Dr. Anthony Fauci, White House top infectious disease expert, on Wednesday dismissed claims that he has changed his mind about the origins of the COVID-19 pandemic as more health officials believe it originated in a Wuhan lab.
During an interview on MSNBC's MTP Daily, Fauci, who is also the director of the National Institute of Allergy and Infectious Diseases (NIAID), said that he had not ruled out the possible of COVID-19 emerging from an accidental lab leak from the Wuhan Institute of Virology.
Origin of COVID-19
"Most of the scientists that I know feel that the most likely origin is a natural origin from an animal reservoir to human," Fauci said in Newsweek. "However, we have not ruled out the possibility that there could have been a leak from the lab of them working on the virus. It could have been that someone was infected early on, they brought him into the lab, and it came out of the lab, but it was already out in the community," he added.
His latest statement comes after a U.S. report prepared in may 2020 by the Lawrence Livermore National Library in California and revealed by The Wall Street Journal on Monday showed that a WIV lab leak was plausible. The study's researchers recommended further investigation into the virus' origins.
The report, which drew its assessment on a genomic analysis of the virus, was later used by the U.S. State Department in it's inquiry into the origins of the pandemic during the latter months of former President Donald Trump's administration.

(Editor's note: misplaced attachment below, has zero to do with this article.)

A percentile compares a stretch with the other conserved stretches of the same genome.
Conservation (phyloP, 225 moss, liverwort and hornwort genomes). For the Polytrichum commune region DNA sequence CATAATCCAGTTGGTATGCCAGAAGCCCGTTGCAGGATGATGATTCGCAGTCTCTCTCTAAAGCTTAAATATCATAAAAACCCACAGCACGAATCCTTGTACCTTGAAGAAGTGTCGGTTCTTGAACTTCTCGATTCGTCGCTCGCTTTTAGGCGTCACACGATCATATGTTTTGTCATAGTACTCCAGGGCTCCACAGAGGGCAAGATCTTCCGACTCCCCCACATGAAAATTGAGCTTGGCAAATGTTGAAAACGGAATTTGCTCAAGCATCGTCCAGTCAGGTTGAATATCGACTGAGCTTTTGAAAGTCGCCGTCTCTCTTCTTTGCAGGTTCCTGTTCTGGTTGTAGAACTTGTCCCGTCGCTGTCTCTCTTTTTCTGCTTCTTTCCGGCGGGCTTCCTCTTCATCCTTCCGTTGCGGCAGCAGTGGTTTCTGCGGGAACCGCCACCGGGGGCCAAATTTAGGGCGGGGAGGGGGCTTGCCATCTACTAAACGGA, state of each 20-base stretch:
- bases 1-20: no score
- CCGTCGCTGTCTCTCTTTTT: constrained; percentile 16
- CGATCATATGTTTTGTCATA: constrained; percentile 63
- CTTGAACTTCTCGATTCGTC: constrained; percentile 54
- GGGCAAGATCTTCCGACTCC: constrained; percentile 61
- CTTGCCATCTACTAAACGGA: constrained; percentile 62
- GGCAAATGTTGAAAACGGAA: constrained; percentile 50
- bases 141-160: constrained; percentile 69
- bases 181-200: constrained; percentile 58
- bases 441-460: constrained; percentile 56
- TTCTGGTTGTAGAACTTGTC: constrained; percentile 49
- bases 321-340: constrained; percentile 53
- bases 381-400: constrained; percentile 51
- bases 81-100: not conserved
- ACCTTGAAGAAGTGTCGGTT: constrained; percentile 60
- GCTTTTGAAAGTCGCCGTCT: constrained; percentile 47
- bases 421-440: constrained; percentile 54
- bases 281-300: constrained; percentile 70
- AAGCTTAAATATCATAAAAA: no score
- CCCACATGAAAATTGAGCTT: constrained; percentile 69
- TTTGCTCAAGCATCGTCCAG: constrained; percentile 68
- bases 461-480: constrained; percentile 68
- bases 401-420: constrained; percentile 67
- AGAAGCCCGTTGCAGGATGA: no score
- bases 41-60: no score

A separate classified intelligence report from Business Insider previously circulated during Trump's presidency wherein three staff members working at the Wuhan Institute of Virology were reported to have experienced symptoms "consistent with both COVID-19 and common seasonal illness" and were hospitalized in November 2019.
For context, China announced the first known case of COVID-19 in humans in Wuhan in December 2019.
Lack of Evidence
An intelligence official, however, noted that the report lacked sufficient corroboration, though it has helped foster renewed interest in the "lab leak" theory.
Beijing has vehemently denied the U.S. report and dismissed it as "completely untrue." It also cited a March statement from researchers at the WIV, in which they said they "never dealt with Sars-CoV-2 before 30 December 2019."
A subsequent investigation by the World Health Organization found that COVID-19 wasn't the cause of the staff members' illnesses. It also concluded that a lab leak was an "extremely unlikely" source of the pandemic.
Leading WIV virologist Shi Zhengli also said that none of her workers contracted SARS-COV-2 or any other coronaviruses.
However, WHO investigators noted that they were given limited access to documents, with one of the documents bearing the title "CHN and WHO agreed final version," suggesting that the contents may have been pre-approved by Chinese officials, according to Vanity Fair.
Marion Koopmans, a virologist on the WHO's investigation team, also said the workers were tested for COVID-19 antibodies in March 2020, six months after they were hospitalized. Some studies have indicated that coronavirus antibody levels in the body declines significantly after six months.
Dr. Fauci has since requested Chinese officials to show him the full, detailed medical records of the three researchers who fell ill in 2019.